6. Other business
The organization, standing, and continuance of the Natural Area Advisory Committee was discussed briefly, and the chairman agreed to merge the suggestions into a policy statement for further discussion.
Friday, 8 December 1995, 1:30-3:30 pm, Room 1012, Entomology &
Members present: Sam Jones, Carmine Lanciani, Alan Long, Robert McSorley, Jack Putz, Joe Schaefer, Tom Walker, ch., Clay Scherer (Entomology/Nematology Student Organization), and Mark Clark (Wetlands Club). Also present were Jennifer Higgs (Student Geomatics Association) and Mark Otto, Randy Switt, and Josh Orrell (Wetlands Club).
1. Approval of minutes of 29 Sept. 1995 meeting
The minutes were approved as submitted.
2. Progress since last meeting
Jennifer Higgs, from the Student Geomatics Association, reported that most of the 100-meter grid has been surveyed and that surveying should be completed by the end of the Spring Semester. Re-bar stakes will be driven at the grid intersections and at 50-meter intervals along grid lines. Meter-long and half-meter-long stakes of PVC pipe will mark the location of the re-bar stakes.
Clay Scherer, from the Entomology/Nematology Student Organization (ENSO), reported that the ENSO-sponsored trash pickup on 2 December attracted more than 20 students, staff, and faculty from several departments. More than 120 30-gallon bags of trash and many non baggable items were removed from NATL, filling two dumpsters to overflowing. Except for a few heavy items and some of the bottles and cans that nearly filled a sinkhole, all known litter was removed from NATL.
Tom Walker reported that the name for the area was now established as Natural Area Teaching Laboratory (NATL) and that more than 200 pamphlets describing NATL and plans for managing it had been distributed to those administrators, committees, and faculty who ought to be interested. Steve Humphrey, Interim Dean of College of Natural Resources and Environment (CNRE), copied the front and back panels of the pamphlet to the back of a course announcement distributed to CNRE faculty. At the same time the pamphlet was distributed, NATLs WWW home page was made public by linking it to UFs home page and to those of the departments that use it.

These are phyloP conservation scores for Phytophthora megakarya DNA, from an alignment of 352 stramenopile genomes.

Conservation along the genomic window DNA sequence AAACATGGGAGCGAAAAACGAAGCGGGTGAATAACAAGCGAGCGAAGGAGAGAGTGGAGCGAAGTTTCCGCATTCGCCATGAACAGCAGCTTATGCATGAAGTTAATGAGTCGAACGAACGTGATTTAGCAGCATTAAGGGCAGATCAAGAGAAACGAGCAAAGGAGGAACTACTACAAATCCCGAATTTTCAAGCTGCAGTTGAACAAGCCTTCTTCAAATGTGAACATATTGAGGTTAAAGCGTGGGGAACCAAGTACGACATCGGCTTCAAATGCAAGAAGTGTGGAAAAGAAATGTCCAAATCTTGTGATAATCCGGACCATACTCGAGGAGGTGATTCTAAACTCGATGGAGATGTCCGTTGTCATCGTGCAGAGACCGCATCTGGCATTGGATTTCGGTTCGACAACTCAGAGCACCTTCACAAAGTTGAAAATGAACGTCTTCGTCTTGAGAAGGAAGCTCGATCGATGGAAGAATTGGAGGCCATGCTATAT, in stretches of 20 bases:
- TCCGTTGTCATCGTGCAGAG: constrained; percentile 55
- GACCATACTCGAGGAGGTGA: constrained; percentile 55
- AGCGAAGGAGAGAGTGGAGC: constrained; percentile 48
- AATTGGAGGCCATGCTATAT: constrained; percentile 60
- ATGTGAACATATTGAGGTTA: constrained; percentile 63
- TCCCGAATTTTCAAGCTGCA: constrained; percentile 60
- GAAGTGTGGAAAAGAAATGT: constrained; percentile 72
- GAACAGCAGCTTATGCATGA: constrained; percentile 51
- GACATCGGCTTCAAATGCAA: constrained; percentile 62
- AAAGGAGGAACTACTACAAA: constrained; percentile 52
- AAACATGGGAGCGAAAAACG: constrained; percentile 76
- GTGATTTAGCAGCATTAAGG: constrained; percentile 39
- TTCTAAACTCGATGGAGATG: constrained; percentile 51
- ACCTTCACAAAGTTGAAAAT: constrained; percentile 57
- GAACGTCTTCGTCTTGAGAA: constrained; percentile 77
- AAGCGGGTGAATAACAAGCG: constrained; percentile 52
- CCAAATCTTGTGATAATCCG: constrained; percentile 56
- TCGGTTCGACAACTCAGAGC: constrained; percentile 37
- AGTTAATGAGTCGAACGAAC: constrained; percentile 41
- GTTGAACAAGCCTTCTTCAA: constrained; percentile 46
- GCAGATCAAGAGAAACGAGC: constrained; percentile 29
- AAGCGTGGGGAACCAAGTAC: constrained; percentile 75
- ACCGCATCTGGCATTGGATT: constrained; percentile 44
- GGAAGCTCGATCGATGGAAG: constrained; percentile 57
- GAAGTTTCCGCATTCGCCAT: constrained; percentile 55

3. Wetland Clubs plan for retention pond
Mark Clark (overviews), Mark Otto (topography), Randy Switt (hydrology and structures), and Josh Orrell (vegetation) presented the Wetlands Clubs plan for NATLs retention pond. The plan envisions extensive recontouring of the pond and development of a variety of wetland communities. Most runoff water would first go into a forebay, where it would lose some of its contaminants before flowing to other parts of the pond. The plan was unanimously approved by the Advisory Committee. The next step will be for the Wetlands Club to seek approval of the St. Johns Water Management District for the concepts of the plan. Once that approval is obtained, the Club and the Advisory Committee will work together to find the means to implement the plan.
4. First burn of upland pine
Jack Putz and Sam Jones reported that the first burn in NATLs upland pine should be of 4 to 8 acres east of the DPI compound. The area is bounded on all sides by roads or open areas that can be disked to establish a firebreak. Sam will try to get Agronomy to do the disking and will try to have a firebreak disked around the elephantgrass/Johnsongrass area at the same time. If Agronomy cant do the disking, the Advisory Committee will request that IFAS Facilities Operation do it. The burn will be a fuel reduction burn and is not expected to kill many invading hardwoods. Smoke, rather than unintended spread of the fire, is the anticipated problem.
These parties should be notified of the plan to burn a week or more before the earliest likely date of the burn: University administration, DOT, DPI, Fire Department, Campus Police, City Police, managers of nearby apartments, Gainesville Sun, Independent Florida Alligator. The burn will require about six persons to help watch the firebreaks. Water from backpack sprayers should be used to extinguish residual fires in the litter about the bases of longleaf pines. A pumper, fire plow, and operator must be on hand, and Austin Cary is likely the best source.